Many of us feel anxious in situations such as the holidays, at work, on race day, or in everyday life. Licensed professional counselor, Holly Katz, has four great tips on how to deal with anxiety. With Holly’s blessing, I’ve shared her tips below:
Have you ever gone into a stressful situation, such as having to confront someone about an issue or going into a strange place? To stop anxiety in its tracks, take a couple of deep breaths to slow the situation down. Here’s how:
- Breathe into your abdomen, as this ensures you are using your diaphragm.
- Inhale for 6 seconds
- Hold for 2 seconds
- Slowly let it out for 7 seconds
These counts are a generalization, so if they don’t feel right, do what feels good to you.
Tip: Put a BREATHE label on your water bottle for race day or on your desk to remind yourself to take a moment to breathe.
2. Act the Part or Visualize
At Holly’s seminar, one of the participants said she gets nervous when communicating with higher level executives. Another participant said he feels nervous on race day.
Tip: Choose a positive role model for these situations and take on their mannerisms/pretend to be like them.
So, now the employee visualizes herself as the executive she admires most when she has to meet with higher level executives to limit her jitters.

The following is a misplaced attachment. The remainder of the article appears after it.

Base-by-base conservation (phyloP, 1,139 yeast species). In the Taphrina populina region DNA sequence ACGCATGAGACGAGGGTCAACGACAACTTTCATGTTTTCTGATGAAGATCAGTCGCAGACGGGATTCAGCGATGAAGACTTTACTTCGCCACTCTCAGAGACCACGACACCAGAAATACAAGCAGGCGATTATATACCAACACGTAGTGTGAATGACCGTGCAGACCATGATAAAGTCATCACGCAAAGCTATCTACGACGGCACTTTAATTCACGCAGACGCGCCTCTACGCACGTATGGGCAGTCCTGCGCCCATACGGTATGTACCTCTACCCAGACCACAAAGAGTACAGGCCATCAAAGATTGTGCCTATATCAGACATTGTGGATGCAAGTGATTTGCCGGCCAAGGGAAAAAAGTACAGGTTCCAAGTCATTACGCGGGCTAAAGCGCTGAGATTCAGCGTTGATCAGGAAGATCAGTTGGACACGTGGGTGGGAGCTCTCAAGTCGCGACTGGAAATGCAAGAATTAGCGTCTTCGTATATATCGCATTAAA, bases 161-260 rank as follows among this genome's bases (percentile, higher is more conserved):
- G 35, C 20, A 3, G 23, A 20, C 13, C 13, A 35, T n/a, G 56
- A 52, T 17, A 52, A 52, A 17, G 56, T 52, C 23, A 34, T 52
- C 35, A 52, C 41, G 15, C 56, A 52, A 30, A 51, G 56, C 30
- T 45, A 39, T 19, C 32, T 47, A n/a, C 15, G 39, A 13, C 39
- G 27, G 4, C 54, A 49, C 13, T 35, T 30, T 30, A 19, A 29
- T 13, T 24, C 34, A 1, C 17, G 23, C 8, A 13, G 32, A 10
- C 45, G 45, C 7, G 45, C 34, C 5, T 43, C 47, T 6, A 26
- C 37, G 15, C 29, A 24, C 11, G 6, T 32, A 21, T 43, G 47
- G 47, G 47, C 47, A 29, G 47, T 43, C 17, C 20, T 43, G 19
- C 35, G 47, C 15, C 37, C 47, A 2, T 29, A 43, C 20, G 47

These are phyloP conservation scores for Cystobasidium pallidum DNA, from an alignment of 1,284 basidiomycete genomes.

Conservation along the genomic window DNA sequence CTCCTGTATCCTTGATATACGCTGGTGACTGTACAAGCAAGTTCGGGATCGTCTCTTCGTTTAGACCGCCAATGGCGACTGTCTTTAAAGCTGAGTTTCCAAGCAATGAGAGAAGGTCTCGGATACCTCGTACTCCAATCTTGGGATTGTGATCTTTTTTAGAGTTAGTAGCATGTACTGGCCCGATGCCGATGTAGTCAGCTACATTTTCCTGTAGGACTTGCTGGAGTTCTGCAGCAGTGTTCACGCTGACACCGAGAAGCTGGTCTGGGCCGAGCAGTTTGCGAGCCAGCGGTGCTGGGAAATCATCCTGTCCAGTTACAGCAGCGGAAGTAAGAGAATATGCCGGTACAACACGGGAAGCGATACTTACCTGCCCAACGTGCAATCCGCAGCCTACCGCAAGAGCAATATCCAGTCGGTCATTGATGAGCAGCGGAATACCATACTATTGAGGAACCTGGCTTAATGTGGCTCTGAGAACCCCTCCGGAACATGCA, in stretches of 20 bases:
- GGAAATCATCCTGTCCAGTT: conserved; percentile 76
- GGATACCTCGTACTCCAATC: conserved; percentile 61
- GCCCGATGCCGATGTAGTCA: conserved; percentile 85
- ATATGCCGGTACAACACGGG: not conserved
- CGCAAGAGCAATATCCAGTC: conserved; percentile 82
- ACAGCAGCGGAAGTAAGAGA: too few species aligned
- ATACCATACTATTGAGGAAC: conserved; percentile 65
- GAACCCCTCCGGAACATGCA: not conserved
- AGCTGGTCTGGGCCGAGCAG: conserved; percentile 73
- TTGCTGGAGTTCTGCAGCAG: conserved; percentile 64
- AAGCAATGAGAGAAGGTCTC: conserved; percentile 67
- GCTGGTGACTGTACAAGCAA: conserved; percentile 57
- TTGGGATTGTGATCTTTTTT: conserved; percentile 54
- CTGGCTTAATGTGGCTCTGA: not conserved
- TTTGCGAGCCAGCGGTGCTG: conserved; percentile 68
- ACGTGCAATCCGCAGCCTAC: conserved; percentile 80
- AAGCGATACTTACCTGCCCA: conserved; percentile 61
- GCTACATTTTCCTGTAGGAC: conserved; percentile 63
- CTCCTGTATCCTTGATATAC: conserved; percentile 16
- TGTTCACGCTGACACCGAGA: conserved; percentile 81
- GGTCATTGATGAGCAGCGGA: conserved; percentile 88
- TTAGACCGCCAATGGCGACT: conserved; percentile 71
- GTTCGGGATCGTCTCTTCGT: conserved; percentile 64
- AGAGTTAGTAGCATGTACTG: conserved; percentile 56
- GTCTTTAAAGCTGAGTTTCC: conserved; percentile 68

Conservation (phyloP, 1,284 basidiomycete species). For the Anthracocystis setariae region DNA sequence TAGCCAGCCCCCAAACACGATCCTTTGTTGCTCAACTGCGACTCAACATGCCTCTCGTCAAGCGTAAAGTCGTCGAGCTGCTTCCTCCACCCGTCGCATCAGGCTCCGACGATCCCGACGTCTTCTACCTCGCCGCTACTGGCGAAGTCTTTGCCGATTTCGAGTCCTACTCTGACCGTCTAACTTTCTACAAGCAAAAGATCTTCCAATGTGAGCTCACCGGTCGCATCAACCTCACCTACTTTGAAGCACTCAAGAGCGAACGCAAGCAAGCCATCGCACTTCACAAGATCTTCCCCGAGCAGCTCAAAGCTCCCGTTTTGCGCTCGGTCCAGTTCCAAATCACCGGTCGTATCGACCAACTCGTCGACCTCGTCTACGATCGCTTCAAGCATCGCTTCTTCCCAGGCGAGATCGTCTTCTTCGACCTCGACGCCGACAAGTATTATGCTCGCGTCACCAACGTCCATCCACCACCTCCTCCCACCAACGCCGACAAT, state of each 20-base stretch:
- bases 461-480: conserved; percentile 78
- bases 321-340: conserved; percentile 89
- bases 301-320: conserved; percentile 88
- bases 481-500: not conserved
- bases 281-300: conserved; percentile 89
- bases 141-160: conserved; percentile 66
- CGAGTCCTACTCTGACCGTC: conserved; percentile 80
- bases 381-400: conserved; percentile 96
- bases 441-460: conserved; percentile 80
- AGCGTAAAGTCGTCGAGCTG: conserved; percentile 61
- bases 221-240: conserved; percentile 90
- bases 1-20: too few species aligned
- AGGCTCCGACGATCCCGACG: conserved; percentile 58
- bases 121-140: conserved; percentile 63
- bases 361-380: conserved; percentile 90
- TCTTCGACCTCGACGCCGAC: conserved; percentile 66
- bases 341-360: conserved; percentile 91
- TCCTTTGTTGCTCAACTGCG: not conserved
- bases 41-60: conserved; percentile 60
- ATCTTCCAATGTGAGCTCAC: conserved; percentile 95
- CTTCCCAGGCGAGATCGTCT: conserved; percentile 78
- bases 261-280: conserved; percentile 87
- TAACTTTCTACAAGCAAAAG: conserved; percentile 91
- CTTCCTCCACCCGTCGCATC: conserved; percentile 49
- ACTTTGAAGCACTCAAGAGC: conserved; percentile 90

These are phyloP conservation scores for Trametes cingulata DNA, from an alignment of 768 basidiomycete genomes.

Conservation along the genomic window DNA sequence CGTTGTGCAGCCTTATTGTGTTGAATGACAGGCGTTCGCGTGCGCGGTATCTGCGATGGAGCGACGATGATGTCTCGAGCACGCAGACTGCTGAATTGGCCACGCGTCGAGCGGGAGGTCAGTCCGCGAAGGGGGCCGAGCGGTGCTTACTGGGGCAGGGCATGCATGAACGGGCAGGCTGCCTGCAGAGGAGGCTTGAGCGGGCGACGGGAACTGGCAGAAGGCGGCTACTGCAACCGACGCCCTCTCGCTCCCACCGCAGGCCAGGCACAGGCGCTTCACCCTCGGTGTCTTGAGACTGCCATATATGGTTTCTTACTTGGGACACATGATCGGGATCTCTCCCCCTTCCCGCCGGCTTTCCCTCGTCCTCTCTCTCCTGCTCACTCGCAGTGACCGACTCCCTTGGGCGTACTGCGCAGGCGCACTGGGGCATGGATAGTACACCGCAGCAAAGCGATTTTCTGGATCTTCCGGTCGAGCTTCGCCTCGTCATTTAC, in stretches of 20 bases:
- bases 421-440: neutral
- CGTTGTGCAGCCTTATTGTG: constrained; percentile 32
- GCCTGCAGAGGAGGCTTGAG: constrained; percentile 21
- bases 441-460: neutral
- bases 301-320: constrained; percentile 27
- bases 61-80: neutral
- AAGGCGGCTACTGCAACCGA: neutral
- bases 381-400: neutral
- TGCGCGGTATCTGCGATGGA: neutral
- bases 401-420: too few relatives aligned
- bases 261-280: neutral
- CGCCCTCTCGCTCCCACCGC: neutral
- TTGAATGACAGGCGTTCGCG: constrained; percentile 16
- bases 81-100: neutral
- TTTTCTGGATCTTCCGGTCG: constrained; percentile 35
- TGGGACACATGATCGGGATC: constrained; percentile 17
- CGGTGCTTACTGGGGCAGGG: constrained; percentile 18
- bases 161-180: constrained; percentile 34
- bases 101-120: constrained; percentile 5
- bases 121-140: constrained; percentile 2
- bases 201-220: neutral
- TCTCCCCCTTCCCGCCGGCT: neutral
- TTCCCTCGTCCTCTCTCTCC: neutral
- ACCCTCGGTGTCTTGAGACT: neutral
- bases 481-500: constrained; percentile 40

3. Prepare and Create a Strategy
Does public speaking make you nervous? Having difficulty sleeping the night before a big race? Preparation can help.
Early in my career I was afraid to teach or speak in front of an audience, as I was afraid I couldn’t answer certain questions properly. I was able to overcome these nerves by formulating a strategy and being prepared. The strategy was figuring out how to answer those questions — then I was ready to teach. I also made sure to prepare by practicing my presentation many times before the event. I also reminded myself I have done this before and my presentations are always well received.
For race day prepare like Olympic Skier, Lindsey Vonn. She visualizes the race course numerous times in her head before she heads down a mountain.
4. Create a Calming Ritual
Calming rituals are commonly used by professionals before a performance to calm their nerves. For example, have you ever noticed how a tennis player will assess the strings of their rackets before each point? Or, the other night I watched a guitarist adjust his jacket sleeves and stretch his fingers before playing.
Both the guitarist and the tennis player are performing rituals, priming their nervous system to get ready to play. This allows them to slow down and breathe as well.
Tip: A simple solution to overcome your anxiety would be to wear a rubber band on your wrist and snap it when feeling stressed or anxious. This helps you get out of your head and stay present.
Try one or all of these methods to help get you through difficult situations, whether it’s race day jitters, dealing with tough coworkers, or managing uncomfortable life situations. Some methods may work better than others, and that’s okay. Whatever works for you!